December 1st is National Eat a Red Apple Day. Apples are a double-threat in the world of fruit: they’re delicious and nutritious! Plus, they have a long and hearty history: not only is the apple tree one of the most widely cultivated fruit trees, it’s perhaps the oldest. Thosuands of years of cultivating the fruit has resulted in over 7,500 cultivars bred for a variety of desired characteristics. The fruit originated in Asia and Europe many millenia ago, but it’s relatively new to North America, having arrived with early Europena colonists. Today, the U.S. is the second largest producer of apples, producing over 7.5% of the apple supply.
We’ve all heard the old adage “An apple a day keeps the doctor away,” and, while it’s tempting to imbue the shiny fruit with powers reminiscent of the Garden of Eden (or even of Snow White’s wicked stepmother’s curse) I’ve often wondered about the real health benefits of apples. Sure, fruits and natural foods are inherently good for you, packed with vitamins and fiber, but what about all the sugar? In honor of today’s holiday I did a little poking around on the internet and discovered that apples may reduce the risk of prostate cancer, lung cancer, and colon cancer. They are packed with anitoxidants and may help manage cholesterol levels, healhty weight, and heart disease. But even more interestingly, studies with mice have suggested that conentrated apple juice may increase the production of certain neurotransmitters that play a part in preventiing some of the cogintive declines that accompany aging.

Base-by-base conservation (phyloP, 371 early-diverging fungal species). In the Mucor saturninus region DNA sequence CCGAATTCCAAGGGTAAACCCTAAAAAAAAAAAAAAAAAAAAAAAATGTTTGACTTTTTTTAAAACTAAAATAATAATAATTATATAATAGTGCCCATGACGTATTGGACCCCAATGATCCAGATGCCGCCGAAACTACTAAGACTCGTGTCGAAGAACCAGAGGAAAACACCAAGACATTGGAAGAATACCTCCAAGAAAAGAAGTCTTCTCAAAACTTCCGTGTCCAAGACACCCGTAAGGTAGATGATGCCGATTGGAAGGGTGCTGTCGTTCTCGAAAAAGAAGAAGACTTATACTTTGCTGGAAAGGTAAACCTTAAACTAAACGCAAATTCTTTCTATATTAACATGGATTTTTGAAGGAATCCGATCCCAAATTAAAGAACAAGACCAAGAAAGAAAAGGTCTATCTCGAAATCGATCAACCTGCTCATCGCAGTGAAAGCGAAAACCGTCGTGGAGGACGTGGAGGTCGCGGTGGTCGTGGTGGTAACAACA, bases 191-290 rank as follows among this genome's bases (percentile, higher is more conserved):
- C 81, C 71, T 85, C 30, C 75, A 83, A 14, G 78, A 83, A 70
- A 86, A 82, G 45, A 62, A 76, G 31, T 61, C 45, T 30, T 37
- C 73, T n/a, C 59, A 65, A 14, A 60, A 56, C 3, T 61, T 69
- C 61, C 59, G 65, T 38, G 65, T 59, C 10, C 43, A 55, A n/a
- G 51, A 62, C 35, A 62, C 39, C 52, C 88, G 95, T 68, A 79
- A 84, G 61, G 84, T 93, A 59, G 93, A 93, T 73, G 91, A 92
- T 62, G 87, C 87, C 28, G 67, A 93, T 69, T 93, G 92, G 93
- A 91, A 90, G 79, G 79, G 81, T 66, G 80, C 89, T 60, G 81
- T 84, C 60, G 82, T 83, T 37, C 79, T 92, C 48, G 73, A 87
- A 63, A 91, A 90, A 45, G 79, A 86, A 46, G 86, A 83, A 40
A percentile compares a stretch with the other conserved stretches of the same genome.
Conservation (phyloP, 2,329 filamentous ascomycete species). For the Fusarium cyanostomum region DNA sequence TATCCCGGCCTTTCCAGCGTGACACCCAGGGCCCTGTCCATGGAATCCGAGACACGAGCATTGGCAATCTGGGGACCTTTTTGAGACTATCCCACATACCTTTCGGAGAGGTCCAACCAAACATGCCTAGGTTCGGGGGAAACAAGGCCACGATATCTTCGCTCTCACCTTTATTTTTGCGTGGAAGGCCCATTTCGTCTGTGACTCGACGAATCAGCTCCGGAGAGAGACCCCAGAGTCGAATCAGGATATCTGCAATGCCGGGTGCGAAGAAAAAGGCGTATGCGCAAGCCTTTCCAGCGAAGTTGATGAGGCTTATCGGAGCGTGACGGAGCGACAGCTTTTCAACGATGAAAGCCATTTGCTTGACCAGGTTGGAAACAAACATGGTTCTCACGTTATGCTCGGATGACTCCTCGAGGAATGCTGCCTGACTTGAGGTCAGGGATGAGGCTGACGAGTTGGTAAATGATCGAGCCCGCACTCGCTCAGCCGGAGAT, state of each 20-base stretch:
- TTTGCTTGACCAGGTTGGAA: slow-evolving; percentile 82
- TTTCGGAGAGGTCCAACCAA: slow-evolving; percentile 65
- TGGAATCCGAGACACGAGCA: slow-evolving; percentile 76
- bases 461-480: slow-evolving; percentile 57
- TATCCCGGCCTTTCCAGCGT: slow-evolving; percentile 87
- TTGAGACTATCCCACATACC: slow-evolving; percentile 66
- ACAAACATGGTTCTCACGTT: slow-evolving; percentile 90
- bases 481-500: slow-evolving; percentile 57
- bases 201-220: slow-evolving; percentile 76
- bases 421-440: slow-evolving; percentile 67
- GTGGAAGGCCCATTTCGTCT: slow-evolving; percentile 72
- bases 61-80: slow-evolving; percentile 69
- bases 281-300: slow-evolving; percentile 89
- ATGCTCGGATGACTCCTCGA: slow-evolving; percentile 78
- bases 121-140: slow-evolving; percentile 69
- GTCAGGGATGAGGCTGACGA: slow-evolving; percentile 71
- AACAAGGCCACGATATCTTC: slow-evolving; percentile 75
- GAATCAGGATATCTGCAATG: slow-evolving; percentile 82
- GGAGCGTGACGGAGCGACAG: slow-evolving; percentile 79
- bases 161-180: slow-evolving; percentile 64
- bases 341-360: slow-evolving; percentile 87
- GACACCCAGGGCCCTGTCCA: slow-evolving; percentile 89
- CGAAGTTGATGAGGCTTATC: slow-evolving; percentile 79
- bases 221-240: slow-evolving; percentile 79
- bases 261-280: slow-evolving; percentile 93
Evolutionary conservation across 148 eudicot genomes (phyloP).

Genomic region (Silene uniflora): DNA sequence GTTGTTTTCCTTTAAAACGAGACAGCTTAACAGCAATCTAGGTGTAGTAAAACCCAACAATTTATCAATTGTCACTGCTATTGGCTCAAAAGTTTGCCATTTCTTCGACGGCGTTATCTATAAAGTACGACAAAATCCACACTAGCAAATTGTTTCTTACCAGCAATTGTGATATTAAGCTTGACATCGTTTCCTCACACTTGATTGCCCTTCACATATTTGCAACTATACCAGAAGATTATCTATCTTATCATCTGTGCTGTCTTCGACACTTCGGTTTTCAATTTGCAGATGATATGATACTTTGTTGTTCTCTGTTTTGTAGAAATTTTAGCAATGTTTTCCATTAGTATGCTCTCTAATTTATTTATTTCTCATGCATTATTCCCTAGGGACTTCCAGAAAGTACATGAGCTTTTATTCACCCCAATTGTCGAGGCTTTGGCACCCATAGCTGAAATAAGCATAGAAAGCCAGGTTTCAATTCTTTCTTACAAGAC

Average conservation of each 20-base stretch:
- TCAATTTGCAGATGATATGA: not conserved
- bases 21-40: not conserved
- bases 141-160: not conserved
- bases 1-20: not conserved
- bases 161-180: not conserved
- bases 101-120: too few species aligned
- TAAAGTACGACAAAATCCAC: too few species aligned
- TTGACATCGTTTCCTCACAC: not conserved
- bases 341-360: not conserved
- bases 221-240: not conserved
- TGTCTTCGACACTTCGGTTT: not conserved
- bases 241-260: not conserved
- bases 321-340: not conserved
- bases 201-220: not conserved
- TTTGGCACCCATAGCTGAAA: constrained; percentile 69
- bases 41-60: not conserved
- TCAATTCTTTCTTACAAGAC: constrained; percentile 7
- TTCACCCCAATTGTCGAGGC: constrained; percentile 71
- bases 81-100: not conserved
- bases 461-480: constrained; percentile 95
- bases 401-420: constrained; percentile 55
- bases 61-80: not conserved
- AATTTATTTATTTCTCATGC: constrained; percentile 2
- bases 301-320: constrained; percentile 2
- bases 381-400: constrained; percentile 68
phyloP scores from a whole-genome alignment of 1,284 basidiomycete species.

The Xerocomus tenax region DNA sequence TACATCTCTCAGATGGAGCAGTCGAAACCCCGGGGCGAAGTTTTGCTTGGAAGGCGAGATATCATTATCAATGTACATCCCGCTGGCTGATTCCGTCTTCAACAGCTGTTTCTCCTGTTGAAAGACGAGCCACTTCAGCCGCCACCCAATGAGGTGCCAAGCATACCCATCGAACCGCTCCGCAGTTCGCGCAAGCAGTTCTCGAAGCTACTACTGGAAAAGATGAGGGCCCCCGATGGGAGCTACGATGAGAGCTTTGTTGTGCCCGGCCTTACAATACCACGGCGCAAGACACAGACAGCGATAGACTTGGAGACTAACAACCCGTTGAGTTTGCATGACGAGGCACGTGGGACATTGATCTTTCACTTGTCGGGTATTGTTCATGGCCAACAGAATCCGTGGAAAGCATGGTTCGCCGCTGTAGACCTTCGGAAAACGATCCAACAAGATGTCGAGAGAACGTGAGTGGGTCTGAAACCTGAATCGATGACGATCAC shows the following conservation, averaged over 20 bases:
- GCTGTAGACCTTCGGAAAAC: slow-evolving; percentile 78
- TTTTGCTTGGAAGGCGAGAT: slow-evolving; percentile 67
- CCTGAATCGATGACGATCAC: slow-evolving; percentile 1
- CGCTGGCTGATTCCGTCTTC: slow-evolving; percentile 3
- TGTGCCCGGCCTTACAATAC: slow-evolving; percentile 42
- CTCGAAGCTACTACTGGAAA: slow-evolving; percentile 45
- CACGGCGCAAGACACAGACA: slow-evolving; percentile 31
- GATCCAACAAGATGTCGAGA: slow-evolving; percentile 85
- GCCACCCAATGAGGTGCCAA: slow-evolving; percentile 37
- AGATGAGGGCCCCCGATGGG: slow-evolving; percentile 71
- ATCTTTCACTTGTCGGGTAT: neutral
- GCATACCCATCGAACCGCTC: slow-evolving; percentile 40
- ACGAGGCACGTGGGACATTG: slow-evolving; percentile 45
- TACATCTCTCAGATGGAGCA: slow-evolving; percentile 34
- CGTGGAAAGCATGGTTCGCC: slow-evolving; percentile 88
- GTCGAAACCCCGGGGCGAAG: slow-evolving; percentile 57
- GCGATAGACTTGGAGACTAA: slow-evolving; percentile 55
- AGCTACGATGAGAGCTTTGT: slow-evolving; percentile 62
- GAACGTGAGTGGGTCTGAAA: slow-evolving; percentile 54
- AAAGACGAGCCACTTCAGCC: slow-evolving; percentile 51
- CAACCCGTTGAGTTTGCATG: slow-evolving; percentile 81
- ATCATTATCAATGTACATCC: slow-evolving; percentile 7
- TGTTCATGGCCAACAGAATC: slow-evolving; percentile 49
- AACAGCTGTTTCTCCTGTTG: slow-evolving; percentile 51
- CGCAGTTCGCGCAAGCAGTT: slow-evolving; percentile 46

After learning so much about apples and their benefits I started to feel like I’ve been missing out. If you added up all of the little apple parts I’ve eaten over the past decade it would probably total to less than a dozen full apples. It’s not that I don’t like apples — it’s just that I have a history of problems with them. When I was a teenager I developed a few food allergies and acidic fruits like apples were among the offending foods. So, as much as I loved them (especially green apples!) I gave them up; they just weren’t worth the accompanying stomach ache. Oddly, though, in more recent years I’ve had a little apple here and there — in apple pies, a few bites of apple sauce, salads, or fritters — and I seem to be handling the fruit much better. I wonder if it’s possible that I’ve outgrown this digestive detriment.